In the extension’s open-plan living space and kitchen, a 10-meter-high ficus tree grows in the center of the space.
“The 20th century Italian architect Carlo Scarpa once said: ‘between a tree and a house, choose the tree’,” Ratti remarked.
Find out more about La Verdure ›
A brutalist tropical house, Indonesia, by Dan Mitchell
This brutalist home, created by architecture studio Patisandhika and designer Dan Mitchell, has a Pandanus utilis, or screw pine, planted in a space in the living room’s concrete floor.
The Indoor Tree nods to the home’s design ethic, which has many sides that open directly to the outside and was created to have a feeling of “tropical outdoor living” . The designer has also thought of all the plants that dot the house to soften the concrete.
Learn more about A Brutalist Tropical Home ›
House for a Girl, Vietnam, by Khuôn Studio
House for a Daughter, which has an area for a woman who lives here permanently and one for her family who visit frequently, is built around a triple-height atrium filled with plants.
A large tree stands between the curved white walls of the interior, while plants hang above it. Large skylights flood the house with light and help the plants to thrive.
Find out more about Maison pour un fille ›
Weather House, Japan, by Not Architects Studio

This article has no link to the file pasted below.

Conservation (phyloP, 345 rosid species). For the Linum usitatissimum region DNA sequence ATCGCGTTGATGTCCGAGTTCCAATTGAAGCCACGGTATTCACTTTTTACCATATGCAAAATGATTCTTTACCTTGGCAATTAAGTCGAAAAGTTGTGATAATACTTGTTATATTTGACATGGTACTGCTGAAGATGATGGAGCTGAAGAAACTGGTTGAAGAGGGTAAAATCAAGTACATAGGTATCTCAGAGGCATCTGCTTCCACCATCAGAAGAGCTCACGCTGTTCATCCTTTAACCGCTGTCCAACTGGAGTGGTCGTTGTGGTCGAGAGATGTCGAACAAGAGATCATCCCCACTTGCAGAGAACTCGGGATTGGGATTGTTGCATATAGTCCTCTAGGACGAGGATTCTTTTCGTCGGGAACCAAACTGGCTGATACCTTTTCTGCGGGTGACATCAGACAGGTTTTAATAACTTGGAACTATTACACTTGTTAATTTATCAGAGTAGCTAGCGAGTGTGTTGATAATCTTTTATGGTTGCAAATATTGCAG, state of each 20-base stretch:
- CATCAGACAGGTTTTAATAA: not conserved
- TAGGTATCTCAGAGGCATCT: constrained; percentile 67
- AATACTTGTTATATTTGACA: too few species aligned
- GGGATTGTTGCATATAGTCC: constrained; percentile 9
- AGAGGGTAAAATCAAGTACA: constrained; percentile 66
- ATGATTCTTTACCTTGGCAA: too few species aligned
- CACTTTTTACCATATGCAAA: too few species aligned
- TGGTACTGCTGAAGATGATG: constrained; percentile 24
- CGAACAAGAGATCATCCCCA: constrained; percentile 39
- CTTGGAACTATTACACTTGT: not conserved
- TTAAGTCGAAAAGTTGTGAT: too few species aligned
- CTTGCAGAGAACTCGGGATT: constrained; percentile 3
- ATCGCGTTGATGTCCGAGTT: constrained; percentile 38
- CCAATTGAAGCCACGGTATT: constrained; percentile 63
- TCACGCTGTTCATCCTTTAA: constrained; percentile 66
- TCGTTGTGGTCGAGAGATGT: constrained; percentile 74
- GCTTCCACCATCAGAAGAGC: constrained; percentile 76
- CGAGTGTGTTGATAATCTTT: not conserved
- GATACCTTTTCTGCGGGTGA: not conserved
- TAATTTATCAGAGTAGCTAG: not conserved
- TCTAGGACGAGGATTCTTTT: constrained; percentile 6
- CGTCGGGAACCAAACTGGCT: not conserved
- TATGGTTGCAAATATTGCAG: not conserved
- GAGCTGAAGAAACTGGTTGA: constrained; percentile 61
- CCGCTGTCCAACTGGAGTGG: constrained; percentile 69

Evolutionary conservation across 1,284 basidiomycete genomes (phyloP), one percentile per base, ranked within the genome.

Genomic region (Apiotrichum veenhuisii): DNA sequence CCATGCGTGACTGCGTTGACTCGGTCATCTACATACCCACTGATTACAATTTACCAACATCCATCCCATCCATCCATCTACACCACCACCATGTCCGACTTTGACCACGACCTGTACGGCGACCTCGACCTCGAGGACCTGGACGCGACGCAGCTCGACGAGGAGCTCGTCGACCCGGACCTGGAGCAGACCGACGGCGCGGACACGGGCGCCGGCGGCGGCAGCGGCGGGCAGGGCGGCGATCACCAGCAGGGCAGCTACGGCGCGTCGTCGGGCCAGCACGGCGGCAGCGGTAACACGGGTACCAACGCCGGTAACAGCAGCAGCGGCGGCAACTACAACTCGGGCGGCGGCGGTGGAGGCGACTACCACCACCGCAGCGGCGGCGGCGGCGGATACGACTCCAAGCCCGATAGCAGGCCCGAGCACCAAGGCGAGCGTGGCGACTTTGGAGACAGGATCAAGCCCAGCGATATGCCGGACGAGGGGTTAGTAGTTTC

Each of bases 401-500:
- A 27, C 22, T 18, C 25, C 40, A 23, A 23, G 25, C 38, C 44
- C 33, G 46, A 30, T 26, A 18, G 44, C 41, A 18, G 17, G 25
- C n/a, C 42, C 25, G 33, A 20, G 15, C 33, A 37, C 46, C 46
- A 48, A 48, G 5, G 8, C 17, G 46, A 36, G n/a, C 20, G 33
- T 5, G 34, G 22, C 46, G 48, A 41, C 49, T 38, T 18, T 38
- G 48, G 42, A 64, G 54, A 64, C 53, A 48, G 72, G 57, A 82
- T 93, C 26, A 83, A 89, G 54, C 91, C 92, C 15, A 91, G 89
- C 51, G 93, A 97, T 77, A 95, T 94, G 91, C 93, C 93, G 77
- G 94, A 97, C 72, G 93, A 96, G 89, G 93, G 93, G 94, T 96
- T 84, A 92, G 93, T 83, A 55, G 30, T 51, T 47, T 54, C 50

Weather House is located on a corner site in Tokyo and was designed by Not Architects Studio, who took advantage of its layout by completely wrapping both sides of the house in wire mesh.
Here, the terraces function as hybrid indoor / outdoor spaces and are decorated with plants and small trees. Finally, the mesh will be completely covered with climbing plants, completing the transformation.
Learn more about Weather House ›
Penthouse in Antwerp, Netherlands, by Hans Verstuyft
Belgian architect Hans Verstuyft transformed an Antwerp office building into a penthouse with an open-air courtyard garden visible from both floors of the apartment.
The penthouse serves as both office and home for Verstuyft, who wanted the apartment to have a “non-office building feel”. The organic feel of the garden compensates for the minimalist interior design used for the rest of the apartment.
Find out more about Antwerp penthouse ›
Cave House, Mexico, by Abraham Cota Paredes
A tree-lined atrium sits at the center of this Mexican house created for a family from Guadalajara. A window spans two floors of the house, which has been designed as a white “closed cuboid”.
“On the ground floor, the top of the tree rises, filling the void generated by the double heights, extending its branches into the surrounding spaces,” explained architect Abraham Cota Paredes.
The main image is from The Greenery by Delfino Sisto Legnani and Alessandro Saletta from DSL Studio.
This is the latest in our series of lookbooks providing visual inspiration curated from Dezeen’s image archive.
For more inspiration, check out previous lookbooks featuring wood-paneled bedrooms, living rooms with sleek rugs, and homes with exposed concrete cinder blocks.